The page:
Whether you are in your first marriage or have remarried after a divorce, blended families are a common part of modern society. That being said, it is important to understand that blended families and subsequent marries create important and unique issues when it comes to estate planning. You may need to account for a prior spouse who is still caring for minor or disabled children, and also possibly make sure your current spouse and any children you had together – and any stepchildren – are also taken care of after you pass away. The good news is that estate planning can take all of these factors into account. This is true whether you are putting together your estate plan for the very first time or if you need to update your current estate plan due to a change in your circumstances. Read More
In the event of your untimely death, the manner in which your beneficiaries — or those people who receive your assets from your estate — are determined is highly dependent on how your property is titled.
Generally, property with title includes vehicles, boats, airplanes, real estate, bank accounts, savings bonds, life insurance policies, retirement accounts, and stock certificates. If you die without a will or a trust and haven’t used any beneficiary or transfer on death options, state law will determine who inherits property with a title. On the other hand, property without a title, such as jewelry, antiques, art, and even your digital assets are usually provided for in your will or trust, and if you don’t have one typically goes to your heirs at law. As you can see, who you have listed as a beneficiary — and not having a beneficiary designation at all — can have serious implications for your family after you have passed away. Read More
So you have done the hard work of establishing an estate plan. Good for you! However, you still have serious work to do to ensure that the strategy you have selected will maximize your peace of mind and protect your legacy.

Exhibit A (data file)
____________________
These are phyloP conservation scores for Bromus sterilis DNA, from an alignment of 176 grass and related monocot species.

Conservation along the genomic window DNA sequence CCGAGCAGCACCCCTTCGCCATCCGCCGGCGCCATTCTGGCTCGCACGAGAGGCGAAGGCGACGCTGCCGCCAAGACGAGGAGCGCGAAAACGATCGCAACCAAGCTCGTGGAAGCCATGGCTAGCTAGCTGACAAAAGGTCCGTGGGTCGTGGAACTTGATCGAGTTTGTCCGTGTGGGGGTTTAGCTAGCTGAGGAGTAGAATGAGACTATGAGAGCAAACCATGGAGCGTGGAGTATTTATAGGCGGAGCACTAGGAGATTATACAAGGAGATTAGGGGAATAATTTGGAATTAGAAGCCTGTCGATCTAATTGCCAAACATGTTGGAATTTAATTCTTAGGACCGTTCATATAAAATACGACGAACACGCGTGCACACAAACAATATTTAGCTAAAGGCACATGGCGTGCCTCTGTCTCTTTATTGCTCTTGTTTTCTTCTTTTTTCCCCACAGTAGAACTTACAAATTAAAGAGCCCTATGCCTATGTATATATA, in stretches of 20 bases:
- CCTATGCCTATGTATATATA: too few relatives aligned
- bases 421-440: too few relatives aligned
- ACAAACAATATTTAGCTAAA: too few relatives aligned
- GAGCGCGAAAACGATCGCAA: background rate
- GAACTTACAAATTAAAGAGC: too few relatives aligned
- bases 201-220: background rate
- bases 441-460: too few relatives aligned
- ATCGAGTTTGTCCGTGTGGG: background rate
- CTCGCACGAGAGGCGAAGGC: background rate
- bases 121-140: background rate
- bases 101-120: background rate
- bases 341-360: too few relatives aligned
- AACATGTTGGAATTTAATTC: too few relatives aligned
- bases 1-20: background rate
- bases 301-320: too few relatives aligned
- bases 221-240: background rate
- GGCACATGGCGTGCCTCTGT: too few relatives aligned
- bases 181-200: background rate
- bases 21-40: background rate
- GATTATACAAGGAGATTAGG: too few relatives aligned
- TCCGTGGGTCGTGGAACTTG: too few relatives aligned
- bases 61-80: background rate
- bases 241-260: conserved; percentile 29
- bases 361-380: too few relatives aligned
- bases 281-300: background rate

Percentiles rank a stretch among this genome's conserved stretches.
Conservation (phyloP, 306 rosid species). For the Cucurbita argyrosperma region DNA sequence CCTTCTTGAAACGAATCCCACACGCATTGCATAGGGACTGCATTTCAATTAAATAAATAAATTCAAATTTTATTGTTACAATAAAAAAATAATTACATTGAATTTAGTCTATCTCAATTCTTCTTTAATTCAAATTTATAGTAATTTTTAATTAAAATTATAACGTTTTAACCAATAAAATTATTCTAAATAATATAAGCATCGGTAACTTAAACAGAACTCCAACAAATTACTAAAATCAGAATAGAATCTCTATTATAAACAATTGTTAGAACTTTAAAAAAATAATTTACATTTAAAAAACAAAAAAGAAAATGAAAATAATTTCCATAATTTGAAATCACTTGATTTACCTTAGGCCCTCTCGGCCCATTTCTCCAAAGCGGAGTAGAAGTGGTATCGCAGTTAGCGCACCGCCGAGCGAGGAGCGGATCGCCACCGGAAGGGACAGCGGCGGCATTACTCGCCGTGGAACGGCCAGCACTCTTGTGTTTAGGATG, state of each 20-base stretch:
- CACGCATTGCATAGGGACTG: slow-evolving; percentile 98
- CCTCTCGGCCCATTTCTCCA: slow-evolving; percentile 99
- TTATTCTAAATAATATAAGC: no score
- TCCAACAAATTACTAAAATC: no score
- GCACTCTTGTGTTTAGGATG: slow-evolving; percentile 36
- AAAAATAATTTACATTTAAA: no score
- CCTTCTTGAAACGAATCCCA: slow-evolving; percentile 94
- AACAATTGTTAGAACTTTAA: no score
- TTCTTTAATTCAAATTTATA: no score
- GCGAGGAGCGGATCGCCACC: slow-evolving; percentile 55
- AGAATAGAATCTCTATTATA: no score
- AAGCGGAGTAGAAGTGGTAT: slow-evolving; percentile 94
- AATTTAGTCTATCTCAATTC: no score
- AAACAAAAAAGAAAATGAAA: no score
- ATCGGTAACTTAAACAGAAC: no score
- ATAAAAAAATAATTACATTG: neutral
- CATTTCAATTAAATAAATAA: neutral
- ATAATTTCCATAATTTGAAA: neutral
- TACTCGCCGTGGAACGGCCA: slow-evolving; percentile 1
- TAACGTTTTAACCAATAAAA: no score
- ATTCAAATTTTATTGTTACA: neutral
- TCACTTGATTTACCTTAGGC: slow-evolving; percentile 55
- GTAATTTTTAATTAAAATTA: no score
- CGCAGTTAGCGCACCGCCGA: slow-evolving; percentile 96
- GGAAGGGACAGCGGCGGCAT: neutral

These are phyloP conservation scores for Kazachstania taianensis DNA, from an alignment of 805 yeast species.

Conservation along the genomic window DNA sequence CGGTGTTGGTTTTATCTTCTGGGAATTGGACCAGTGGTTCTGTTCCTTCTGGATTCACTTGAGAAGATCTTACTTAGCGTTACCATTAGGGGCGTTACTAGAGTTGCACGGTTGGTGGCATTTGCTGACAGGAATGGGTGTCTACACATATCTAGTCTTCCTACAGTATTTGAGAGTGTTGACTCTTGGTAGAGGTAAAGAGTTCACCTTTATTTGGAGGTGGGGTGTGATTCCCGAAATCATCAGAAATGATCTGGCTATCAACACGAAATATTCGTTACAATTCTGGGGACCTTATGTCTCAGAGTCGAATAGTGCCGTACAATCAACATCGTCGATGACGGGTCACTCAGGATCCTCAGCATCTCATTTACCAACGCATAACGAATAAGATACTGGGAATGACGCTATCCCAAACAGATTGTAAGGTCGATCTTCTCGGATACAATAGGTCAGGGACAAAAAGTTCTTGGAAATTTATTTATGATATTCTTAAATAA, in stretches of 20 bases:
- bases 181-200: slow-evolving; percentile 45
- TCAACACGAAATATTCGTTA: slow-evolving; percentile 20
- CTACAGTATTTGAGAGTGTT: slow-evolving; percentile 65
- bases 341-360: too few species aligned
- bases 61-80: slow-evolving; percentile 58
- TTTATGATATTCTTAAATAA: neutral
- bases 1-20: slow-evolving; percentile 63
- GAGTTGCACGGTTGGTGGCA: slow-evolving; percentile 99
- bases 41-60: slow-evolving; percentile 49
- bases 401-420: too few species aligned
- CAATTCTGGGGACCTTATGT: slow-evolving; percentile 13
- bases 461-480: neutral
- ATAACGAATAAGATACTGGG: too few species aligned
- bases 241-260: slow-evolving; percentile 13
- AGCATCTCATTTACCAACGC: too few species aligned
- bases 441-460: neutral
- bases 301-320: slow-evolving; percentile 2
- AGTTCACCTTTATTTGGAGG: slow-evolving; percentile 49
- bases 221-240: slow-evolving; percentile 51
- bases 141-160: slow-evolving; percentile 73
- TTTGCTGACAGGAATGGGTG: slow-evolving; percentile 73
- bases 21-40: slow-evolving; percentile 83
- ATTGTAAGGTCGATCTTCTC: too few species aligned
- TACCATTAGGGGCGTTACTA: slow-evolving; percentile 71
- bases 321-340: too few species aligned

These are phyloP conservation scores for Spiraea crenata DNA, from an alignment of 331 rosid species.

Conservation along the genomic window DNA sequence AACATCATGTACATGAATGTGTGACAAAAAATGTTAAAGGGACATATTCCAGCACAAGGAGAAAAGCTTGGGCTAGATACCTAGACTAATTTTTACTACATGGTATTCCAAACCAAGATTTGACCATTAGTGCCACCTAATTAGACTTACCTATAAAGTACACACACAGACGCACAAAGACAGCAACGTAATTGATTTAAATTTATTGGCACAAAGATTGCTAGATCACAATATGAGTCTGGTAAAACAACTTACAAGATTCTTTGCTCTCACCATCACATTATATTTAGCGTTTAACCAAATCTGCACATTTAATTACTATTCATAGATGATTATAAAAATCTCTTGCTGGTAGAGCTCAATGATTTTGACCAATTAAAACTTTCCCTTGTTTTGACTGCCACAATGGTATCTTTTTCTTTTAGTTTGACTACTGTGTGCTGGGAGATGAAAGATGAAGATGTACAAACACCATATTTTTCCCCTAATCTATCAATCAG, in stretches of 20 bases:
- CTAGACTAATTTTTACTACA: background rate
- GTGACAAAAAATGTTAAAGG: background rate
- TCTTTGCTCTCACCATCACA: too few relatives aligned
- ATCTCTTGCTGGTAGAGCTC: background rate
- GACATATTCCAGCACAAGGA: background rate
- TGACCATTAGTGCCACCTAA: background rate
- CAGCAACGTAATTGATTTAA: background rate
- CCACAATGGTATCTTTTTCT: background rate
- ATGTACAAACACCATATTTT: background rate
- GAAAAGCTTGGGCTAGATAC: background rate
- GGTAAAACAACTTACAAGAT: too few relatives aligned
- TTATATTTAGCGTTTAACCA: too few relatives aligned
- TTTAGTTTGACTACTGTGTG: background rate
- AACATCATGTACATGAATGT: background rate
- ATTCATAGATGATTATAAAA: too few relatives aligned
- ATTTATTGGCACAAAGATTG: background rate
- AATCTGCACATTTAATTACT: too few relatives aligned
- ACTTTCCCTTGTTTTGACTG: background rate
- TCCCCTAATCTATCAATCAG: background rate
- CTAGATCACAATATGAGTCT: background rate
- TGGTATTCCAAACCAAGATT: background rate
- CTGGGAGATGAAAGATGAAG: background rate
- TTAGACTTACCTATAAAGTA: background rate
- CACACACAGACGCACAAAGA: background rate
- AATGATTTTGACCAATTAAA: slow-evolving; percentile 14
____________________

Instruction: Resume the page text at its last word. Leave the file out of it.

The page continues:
Estate plans should be like living, breathing creations that reflect the changes in your life. Your life can and will change due to new births, children getting older, and other shifts in the family; changes to your investment portfolio, career and business; and changes to your health, where you live, and your core values. Likewise, external events, such as new tax legislation passed in your state or the development of a novel financial instrument, can throw your plan off track or open the door to new opportunities. Read More
Whether or not you currently have estate planning documents, one important item to add to your calendar is getting an estate plan checkup.
If you don’t already have an estate plan, then getting one in place should be at the top of your to-do list.
Why? Because without an estate plan, you and your property may end up in a court-supervised guardianship if you become incapacitated, and your property and your loved ones may end up in a time-consuming and expensive probate proceedings after you die.
Worse yet, if you don’t take the time to have any estate planning done, then the state where you live at the time of your death will essentially write one for you. It most likely won’t divvy up your property the way you would have and certainly will not protect your heirs the way you would. Read More
Five words no one ever wants to hear from their doctor: “Get your affairs in order.” Unfortunately, 58 percent of Americans do not have a will or trust, and it often requires a chronic disease or terminal illness diagnosis, or other life-changing event to prompt the estate planning process. Talk to your attorney about completing the documents below and follow these tips to protect your future and make the circumstances easier for your loved ones. Read More
A scary health diagnosis can be emotionally and logistically challenging for many reasons. For instance, how can you take care of your family if you’re physically incapacitated? In addition to working closely with your medical providers, consider these three legal tips: Read More